relumelogoClaire Genkai, co founder of Relume Ltd, will be speaking at the Health @ Work Summit in London on the 20th June 2013. She will be discussing how to manage work life balance and burnout. 


About the author

Claire Genkai Breeze is a Zen Buddhist and an experienced corporate coach of 24 years, specialising in working with people who have broader and deeper questions about what they are trying to cause in organisations; those who need to recover their confidence or their inner compass to lead and those regarded as talented but lacking in relational or EQ skills.

For the past six months Claire Genkai has been writing a resource book about Resilience in the workplace. The group of people helping with the task are senior executives in a range of UK and global businesses who all have one thing in common: they are either interested in increasing their own resilience, or they are looking for ways to help others in their companies to achieve the same.

The group receive a short summary on a particular aspect of resilience together with a case study, some provoking questions and inquiries to help them explore and some suggested practices for experimenting at work.  People then share what they’re learning, pass the materials to others and get into discussions with each other about the emerging insights.  Patterns of behaviour and the choices people are making in the moment at work are coming under self-scrutiny.

“Twenty years ago work was a very different place. The types of solutions and methods we offered people to reduce their stress and recover a sense of wellbeing were very different. We all need to wake up to the fact that there is a widening gap between the pace of our work and what our physiology can actually deal with successfully over time.”

Mind the Gap!

Technology at work has evolved at a much greater pace than our own biochemistry. The human body is well designed to cope with periods of intense stress followed by periods of discharge or release. These days work is more of a continuous stream of interruptions, meetings and demands throughout the day that can extend it to compensate for time zones in global businesses.

“Learning to work in this way needs some adjustments and the first place to start is with the realisation that the body has absolutely no idea what you earn or how important you are. Just because you are very senior does not mean that your body can magically endure more. It just means that the press may have less sympathy for you!”

The Four Pillars of Resilience

pillars2What is emerging is a realisation that there are four core areas of resilience that need attention to maintain a sense of wellbeing at work. Each of these areas, whilst distinct, is linked. So in working for example on the body, it actually delivers positive results in the emotional/intellectual domain too.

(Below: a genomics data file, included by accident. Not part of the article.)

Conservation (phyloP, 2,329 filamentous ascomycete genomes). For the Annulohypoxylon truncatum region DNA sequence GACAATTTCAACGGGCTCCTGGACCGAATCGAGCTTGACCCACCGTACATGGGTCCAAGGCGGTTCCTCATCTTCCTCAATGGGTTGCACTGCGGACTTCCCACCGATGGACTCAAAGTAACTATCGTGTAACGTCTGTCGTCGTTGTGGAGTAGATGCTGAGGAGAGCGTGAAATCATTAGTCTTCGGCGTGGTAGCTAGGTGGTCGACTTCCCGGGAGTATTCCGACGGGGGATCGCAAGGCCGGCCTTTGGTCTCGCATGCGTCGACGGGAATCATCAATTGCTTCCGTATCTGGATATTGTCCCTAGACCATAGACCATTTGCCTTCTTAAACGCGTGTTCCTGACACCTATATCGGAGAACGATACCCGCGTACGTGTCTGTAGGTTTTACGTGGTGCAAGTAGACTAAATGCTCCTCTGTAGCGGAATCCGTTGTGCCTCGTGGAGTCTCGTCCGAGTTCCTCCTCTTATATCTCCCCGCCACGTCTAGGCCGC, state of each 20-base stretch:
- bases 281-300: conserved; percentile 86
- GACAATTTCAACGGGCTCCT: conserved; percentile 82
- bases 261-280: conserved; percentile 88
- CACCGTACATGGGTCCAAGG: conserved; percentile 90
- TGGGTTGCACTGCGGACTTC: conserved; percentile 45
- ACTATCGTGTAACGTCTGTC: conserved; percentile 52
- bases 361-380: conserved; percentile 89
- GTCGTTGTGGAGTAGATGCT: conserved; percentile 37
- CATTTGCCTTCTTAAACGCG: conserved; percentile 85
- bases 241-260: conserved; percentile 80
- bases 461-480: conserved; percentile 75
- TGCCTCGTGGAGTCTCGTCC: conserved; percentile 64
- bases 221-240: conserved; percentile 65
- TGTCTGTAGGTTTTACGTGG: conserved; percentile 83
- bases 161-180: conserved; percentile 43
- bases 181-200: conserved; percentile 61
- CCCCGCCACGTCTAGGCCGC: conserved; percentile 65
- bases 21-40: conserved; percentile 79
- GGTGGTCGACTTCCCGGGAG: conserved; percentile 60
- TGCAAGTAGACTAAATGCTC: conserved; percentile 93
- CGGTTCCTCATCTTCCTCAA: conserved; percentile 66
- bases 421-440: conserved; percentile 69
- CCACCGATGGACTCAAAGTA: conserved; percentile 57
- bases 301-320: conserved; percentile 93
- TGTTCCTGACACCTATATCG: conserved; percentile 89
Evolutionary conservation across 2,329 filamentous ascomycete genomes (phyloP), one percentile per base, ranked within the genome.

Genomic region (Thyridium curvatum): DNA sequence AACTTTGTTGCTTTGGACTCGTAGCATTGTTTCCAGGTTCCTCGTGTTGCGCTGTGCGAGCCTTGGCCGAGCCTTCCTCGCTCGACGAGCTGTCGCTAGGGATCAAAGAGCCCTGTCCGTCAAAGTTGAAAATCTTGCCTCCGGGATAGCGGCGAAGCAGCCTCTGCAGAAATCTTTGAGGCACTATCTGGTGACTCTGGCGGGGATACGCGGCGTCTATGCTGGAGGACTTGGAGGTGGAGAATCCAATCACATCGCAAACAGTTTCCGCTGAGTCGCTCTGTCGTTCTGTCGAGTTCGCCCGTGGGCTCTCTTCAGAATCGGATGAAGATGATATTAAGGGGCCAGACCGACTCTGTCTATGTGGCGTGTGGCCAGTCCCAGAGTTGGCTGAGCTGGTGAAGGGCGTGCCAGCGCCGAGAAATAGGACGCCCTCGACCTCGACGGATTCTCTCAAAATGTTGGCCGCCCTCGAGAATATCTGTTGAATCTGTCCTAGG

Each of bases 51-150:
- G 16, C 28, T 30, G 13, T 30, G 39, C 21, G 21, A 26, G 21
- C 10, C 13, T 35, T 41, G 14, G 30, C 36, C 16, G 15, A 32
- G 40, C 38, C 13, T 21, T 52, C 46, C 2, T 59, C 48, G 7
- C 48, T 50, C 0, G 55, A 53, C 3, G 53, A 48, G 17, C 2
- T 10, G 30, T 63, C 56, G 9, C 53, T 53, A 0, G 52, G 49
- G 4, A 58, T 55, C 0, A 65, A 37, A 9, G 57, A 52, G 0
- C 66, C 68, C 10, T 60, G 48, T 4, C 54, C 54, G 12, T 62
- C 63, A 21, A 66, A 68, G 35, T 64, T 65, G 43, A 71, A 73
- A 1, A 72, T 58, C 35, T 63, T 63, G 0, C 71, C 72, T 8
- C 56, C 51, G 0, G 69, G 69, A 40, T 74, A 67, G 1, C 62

The key to an individual’s resilience may be nested inside any one of these pillars. Even people who are physically very fit can still suffer from burnout, or our preferred term ‘vital depletion’.  The shadow pillar focuses on those aspects of identity or behaviour, which actually work against our wellbeing. For example in the case of HR professionals a common part of their shadow is the tendency to please and rescue others at the expense of their own wellbeing!  Sometimes this lack of integration can contaminate the important aspect of meaningful purpose, leaving individuals feeling disconnected from the meaning in their work or how this fits into their lives. Over time this sense of disconnection can be a major source of vital depletion. the effect of which can be multiplied when people are in visible leadership positions.

“Helping people to understand much more about the physiology of their stress response, actually helps to put them back in control of themselves. We all share the same physiology, regardless of our roles or seniority in business. Sometimes there is a conspiracy of silence that pervades organisations. We see this even in places that are doing fantastic work on wellbeing programmes. 

It doesn’t make sense does it?

You have great wellbeing programmes, but some people will continue to behave as if those are for someone else in the organisation and not for them. Secretly they simply hope to get through the rough patch and that they and their reactions will return to normal. It’s a sort of conditional future promise: ‘If I just get through this patch I will take better care of myself’; except by the time that future has arrived there is something else equally demanding to replace it. Waiting for a future moment to restore your wellbeing is a fool’s game.”

The Task of Integration

The challenge we’re facing in organisations today is two fold. We have begun by raising awareness about the need for people in business to take their wellbeing seriously. There is still progress to be made in this domain, but there is a much wider understanding of the relationship between our wellbeing and commercial performance over time.

The task ahead is to move to a place where wellbeing is integrated into the culture of organisations so deeply that the patterns of work and leadership are actually generators of resilience, not sources of difficulty that cause us to create excellent wellbeing programmes to counterbalance their effect. When the cohort involved in this research start noticing that in their organisations, we will know we have really turned a corner.

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